A British education training nonprofit is being accused of censorship after it retracted an opinion essay challenging environmental determinism from its website.
The essay, titled “Are there any limits to what schools can achieve?” was published on the website of Teach First last Thursday to foster more dialogue following an education summit in Wembley a day earlier. The essay’s author and summit panelist, Toby Young, says he was blindsided at the sudden retraction two days after its publication.
“The first I knew about it [the article’s retraction] was when I heard about it on Twitter,” said Mr. Young, director of the New Schools Network, a charter school advocacy charity based in London. “As it was, I found myself on a Saturday morning having to defend myself from an organisation I have always supported and which I had always thought of as on the same side as me in the education reform movement.”
Mr. Young’s opinion piece summarized some of the scientific literature on intelligence to cast doubt on the belief that environments alone can determine pupils’ educational achievement. It was published alongside a rebuttal essay by Sonia Blandford, founder and C.E.O. of education charity, Achievement for All.
On Oct. 28, both essays were retracted by Teach First. “We made a mistake,” the charity announced on Twitter. “We published two blogs with opposing views as part of a recent debate on education. One was wrong. We’ve removed it. Sorry.”
The post links to a statement by Teach First specifying its disagreement with Mr. Young’s opinion essay and stating that it should not have been published at all.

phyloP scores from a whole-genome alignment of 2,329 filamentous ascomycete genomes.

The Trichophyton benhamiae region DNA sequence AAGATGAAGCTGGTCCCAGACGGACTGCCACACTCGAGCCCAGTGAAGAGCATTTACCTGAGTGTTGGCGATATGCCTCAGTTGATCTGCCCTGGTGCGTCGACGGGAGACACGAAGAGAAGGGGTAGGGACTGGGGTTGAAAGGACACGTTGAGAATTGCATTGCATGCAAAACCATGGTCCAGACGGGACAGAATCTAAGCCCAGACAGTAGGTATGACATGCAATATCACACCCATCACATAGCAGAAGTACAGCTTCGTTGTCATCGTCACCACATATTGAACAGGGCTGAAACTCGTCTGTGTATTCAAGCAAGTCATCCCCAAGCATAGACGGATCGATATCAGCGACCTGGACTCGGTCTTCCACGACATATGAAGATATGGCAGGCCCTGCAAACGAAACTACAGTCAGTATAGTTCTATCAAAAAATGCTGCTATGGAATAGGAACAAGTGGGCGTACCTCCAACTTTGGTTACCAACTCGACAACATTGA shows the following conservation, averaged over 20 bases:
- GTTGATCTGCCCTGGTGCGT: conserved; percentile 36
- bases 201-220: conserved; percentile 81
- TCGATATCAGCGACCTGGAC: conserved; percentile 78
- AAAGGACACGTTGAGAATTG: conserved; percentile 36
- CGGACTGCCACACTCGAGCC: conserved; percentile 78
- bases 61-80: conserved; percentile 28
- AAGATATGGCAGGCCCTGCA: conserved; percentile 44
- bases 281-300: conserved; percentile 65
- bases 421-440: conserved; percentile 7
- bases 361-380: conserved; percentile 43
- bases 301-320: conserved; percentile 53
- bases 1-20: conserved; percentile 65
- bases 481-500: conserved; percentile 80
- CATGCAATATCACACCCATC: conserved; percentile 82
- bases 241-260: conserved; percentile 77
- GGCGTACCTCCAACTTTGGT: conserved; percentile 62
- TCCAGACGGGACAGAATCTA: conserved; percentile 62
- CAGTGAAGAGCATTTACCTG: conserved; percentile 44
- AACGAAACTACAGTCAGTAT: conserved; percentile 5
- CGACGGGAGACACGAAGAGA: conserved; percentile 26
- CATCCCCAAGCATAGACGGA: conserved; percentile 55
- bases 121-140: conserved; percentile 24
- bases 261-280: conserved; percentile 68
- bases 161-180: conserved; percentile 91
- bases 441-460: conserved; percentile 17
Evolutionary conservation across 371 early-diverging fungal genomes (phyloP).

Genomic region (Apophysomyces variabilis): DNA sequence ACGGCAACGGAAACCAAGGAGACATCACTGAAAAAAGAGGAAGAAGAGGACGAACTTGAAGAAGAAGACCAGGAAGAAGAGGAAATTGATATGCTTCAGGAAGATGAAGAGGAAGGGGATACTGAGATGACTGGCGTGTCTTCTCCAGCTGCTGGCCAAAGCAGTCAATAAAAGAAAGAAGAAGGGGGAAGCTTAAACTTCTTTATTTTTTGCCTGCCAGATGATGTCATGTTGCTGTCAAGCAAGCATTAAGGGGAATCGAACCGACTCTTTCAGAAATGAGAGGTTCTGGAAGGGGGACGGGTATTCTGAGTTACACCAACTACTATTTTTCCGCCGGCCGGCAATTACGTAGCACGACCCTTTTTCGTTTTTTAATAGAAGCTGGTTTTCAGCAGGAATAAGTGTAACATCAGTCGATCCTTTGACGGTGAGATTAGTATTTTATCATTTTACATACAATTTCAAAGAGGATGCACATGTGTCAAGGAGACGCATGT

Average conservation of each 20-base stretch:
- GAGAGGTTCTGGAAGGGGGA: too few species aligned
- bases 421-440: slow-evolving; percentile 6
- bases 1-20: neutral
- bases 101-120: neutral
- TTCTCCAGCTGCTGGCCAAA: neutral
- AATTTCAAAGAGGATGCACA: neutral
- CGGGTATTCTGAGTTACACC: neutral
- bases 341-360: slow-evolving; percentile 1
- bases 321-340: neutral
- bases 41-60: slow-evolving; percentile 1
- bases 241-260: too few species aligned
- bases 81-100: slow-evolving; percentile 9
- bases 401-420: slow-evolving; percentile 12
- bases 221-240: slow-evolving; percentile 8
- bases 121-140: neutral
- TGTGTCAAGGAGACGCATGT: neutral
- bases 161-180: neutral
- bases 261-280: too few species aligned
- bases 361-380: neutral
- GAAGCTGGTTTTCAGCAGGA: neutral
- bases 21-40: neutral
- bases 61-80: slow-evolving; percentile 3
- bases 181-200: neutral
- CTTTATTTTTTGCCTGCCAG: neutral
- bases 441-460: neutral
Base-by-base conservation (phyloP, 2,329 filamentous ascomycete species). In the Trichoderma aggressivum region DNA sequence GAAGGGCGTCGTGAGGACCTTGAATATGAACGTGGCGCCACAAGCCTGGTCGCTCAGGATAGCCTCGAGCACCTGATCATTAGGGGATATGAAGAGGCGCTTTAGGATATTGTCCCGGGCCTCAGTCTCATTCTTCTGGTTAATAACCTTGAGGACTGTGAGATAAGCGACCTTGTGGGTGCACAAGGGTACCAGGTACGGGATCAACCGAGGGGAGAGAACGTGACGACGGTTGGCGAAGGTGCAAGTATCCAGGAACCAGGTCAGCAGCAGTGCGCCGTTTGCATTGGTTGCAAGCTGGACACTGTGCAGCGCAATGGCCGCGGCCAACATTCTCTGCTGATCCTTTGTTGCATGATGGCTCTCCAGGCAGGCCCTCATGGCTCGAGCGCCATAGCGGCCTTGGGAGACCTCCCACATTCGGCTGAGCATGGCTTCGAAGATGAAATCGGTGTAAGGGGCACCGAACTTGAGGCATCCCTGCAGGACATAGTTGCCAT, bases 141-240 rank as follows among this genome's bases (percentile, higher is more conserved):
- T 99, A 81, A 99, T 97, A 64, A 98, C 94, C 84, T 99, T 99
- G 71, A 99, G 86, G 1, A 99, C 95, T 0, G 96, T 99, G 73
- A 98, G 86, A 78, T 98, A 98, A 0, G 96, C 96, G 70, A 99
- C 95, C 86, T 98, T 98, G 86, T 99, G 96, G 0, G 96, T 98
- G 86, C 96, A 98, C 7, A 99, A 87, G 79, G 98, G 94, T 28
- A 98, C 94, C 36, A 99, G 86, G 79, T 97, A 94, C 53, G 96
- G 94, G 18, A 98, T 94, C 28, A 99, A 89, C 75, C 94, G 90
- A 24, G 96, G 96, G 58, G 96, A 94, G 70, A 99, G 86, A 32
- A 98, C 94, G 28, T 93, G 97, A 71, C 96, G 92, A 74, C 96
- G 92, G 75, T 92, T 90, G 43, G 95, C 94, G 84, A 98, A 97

Teach First is one of the U.K.’s largest recruiters of university graduates. The organization recruits and trains new educators to teach in deprived areas of England and Wales. Former Prime Minister David Cameron even praised the charity in 2013.
Ms. Blandford, author of the rebuttal essay, did not respond to a request for comment.
In Mr. Young’s essay, now republished on his website, he questions how much schools can raise students’ cognitive abilities. “Having immersed myself in psychology, particularly psychometrics, I’ve reluctantly come to the conclusion that it is naïve to think schools can do much to ameliorate the effects of inequality,” he wrote. “A child’s general cognitive ability is the strongest single predictor of how well they do in their GCSEs, with differences in I.Q. accounting for more than half of the variance in exam results.” Mr. Young refers to a 2007 longitudinal study published in psychology journal Intelligence, in which a strong association between psychometric intelligence and educational achievement was found in 70,000 English school children.
Mr. Young told Quillette he was frustrated his opinion piece was retracted even though Teach First had received a final copy of the text nearly a month prior on Sep. 29. “An organisation that is trying to persuade graduates of the U.K.’s best universities to become teachers won’t help its cause by silencing dissenting voices and suppressing debate,” Mr. Young said. “By acting in the way it has, it has seemingly endorsed the intolerance of unorthodox views that is a growing characteristic of universities in Britain and the U.S. — which I’m sure was not its intention.”